I asked where the General was, but the response wasn’t what I was expecting.
During the evacuation of the surrounding cities and towns, General Ford had insisted on being present on the ground. He was out there in the chaos helping people. At some point an asteroid fragment struck the vehicle he was a passenger in and killed the crew. He survived and managed to crawl out. As he did, he saw a small child in the street crying for his mother. The General removed his breather mask and placed it on the child. He grabbed the child and ran to the closest patrol.
The child survived, but Willy began to show signs of some sort of infection. As the days went on and other personnel began to show similar symptoms – some passing away, some becoming like the ones that had chased us only days earlier – he ordered the base into lockdown and quarantined anyone entering the base or showing symptoms of illness. Against all odds he had managed to hold out and was now lying in a quarantine room too sick to leave.
Once the debriefing had completed, I was then escorted to the quarantine section to see my old friend.
The man lying on the bed barely resembled the iron giant that I had known before. His features and physique was wasting away, his eyes sunken, and face covered in sores. His arms were blistered and raw. I approached the viewing window and pressed the communication button.
Our conversation was warm. We were glad to see one another again. He told me that he had made sure that my family was on the first transport out, and that he had received confirmation that the aircraft had landed safely before we lost the satellites. He told me that the government and highest levels of the military hierarchy had abandoned us to save their own “cowardly asses,” and that we had a duty to protect the people, regardless of what happens. As I stood there listening to a great man speak even greater words, a logistics clerk handed me a data reader. As I looked down, I saw the details of the information. It was a brevet promotion. I held the data reader up so that Willy could see it. He nodded and went on to explain that besides him, I was the highest ranking officer on the base. The rest were either out west, AWOL, or dead, and that someone needed to be in-charge. As I signed the paperwork, Willy went into a coughing fit. As he wiped the blood from his mouth his eyes met mine, his mouth slowly forming words: “Do me proud, Colonel.”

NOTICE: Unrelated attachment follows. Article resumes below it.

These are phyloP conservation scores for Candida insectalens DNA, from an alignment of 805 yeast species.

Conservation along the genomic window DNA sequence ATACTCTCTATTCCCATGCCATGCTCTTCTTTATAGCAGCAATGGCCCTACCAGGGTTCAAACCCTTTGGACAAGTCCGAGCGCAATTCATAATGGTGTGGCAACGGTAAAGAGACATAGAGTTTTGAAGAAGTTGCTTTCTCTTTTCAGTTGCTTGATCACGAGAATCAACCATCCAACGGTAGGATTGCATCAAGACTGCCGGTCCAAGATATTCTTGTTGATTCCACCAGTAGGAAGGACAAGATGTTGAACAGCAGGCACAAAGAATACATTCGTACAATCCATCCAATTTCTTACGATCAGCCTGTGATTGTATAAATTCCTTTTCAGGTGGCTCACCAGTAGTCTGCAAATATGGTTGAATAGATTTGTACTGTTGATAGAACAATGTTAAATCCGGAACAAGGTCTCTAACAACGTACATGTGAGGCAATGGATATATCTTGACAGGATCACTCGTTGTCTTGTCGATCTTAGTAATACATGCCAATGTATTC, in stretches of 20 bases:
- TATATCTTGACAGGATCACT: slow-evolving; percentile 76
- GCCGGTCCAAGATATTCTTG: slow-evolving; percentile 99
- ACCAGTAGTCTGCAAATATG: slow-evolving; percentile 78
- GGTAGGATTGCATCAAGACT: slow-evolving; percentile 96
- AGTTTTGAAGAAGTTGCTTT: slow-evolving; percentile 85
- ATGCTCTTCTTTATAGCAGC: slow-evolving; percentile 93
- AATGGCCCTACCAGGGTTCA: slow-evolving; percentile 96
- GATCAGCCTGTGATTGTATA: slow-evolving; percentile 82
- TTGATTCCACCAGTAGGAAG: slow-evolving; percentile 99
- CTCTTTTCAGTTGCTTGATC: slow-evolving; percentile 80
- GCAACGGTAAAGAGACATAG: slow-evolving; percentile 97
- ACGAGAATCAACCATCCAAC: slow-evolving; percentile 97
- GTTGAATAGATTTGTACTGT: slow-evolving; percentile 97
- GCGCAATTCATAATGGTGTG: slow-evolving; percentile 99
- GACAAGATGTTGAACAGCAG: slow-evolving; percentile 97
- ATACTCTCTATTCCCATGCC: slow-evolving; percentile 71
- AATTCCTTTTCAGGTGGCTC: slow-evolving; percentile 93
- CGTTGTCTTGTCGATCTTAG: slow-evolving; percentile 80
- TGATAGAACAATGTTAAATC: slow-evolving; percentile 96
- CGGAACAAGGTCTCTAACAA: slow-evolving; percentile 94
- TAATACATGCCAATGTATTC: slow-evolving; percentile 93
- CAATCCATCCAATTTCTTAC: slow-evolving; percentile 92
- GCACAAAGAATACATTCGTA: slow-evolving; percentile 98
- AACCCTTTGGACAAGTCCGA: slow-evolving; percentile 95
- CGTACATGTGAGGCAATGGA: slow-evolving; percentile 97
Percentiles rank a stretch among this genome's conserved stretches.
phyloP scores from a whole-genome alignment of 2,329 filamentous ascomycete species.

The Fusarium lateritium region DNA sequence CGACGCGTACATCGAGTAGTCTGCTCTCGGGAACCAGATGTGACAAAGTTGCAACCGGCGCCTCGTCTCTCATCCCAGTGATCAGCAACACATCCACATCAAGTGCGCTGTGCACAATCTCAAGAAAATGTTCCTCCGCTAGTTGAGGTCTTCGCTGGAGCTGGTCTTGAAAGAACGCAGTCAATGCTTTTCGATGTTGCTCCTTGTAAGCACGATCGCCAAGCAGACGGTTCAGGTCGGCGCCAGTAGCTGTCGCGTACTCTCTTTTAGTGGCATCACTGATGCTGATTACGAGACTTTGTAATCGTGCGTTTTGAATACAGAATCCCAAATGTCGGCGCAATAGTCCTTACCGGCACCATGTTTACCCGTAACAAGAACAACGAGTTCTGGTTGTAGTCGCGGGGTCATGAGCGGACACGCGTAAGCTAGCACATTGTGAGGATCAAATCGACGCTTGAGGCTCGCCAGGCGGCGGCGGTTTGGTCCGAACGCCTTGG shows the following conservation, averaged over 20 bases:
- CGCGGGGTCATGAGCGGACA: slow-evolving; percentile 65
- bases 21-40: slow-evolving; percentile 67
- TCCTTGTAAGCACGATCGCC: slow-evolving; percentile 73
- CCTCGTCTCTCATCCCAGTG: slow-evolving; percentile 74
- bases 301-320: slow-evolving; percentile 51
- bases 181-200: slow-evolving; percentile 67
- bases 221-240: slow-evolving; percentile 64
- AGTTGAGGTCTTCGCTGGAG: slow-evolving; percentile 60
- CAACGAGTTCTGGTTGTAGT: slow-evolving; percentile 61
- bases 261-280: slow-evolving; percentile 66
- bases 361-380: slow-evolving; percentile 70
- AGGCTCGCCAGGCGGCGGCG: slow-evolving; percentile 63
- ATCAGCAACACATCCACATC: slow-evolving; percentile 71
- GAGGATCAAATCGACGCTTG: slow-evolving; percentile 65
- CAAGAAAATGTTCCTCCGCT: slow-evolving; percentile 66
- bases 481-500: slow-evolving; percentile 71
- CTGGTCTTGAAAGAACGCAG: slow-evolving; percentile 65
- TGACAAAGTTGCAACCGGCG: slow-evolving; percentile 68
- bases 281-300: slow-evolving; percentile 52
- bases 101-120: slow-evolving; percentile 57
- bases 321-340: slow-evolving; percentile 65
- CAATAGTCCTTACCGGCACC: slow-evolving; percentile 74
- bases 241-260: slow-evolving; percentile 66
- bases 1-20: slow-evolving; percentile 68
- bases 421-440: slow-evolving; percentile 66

It’s been approximately 6 hours since we lost General Willard T. Ford. A man with shoes so large that I feel I’m going to get lost in them. Since then it’s been a barrage of information as the staff here are trying to get me up to date on the essentials. This probably means that it’s going to be a while longer before I get to see you again, but I need you to understand that I can’t just leave these people. I have to help establish some form of structure and safety before I can start making my way out to you. If I didn’t, I wouldn’t be able to look you in the eyes. These last few weeks have been something out of a nightmare, and I finally realized that if it felt this way to me, then what must it feel like to those that don’t have my training, conditioning, or background? I have to do something about that, I won’t abandon like everyone else has. I will write when things aren’t so crazy, goodnight my sweetest angel.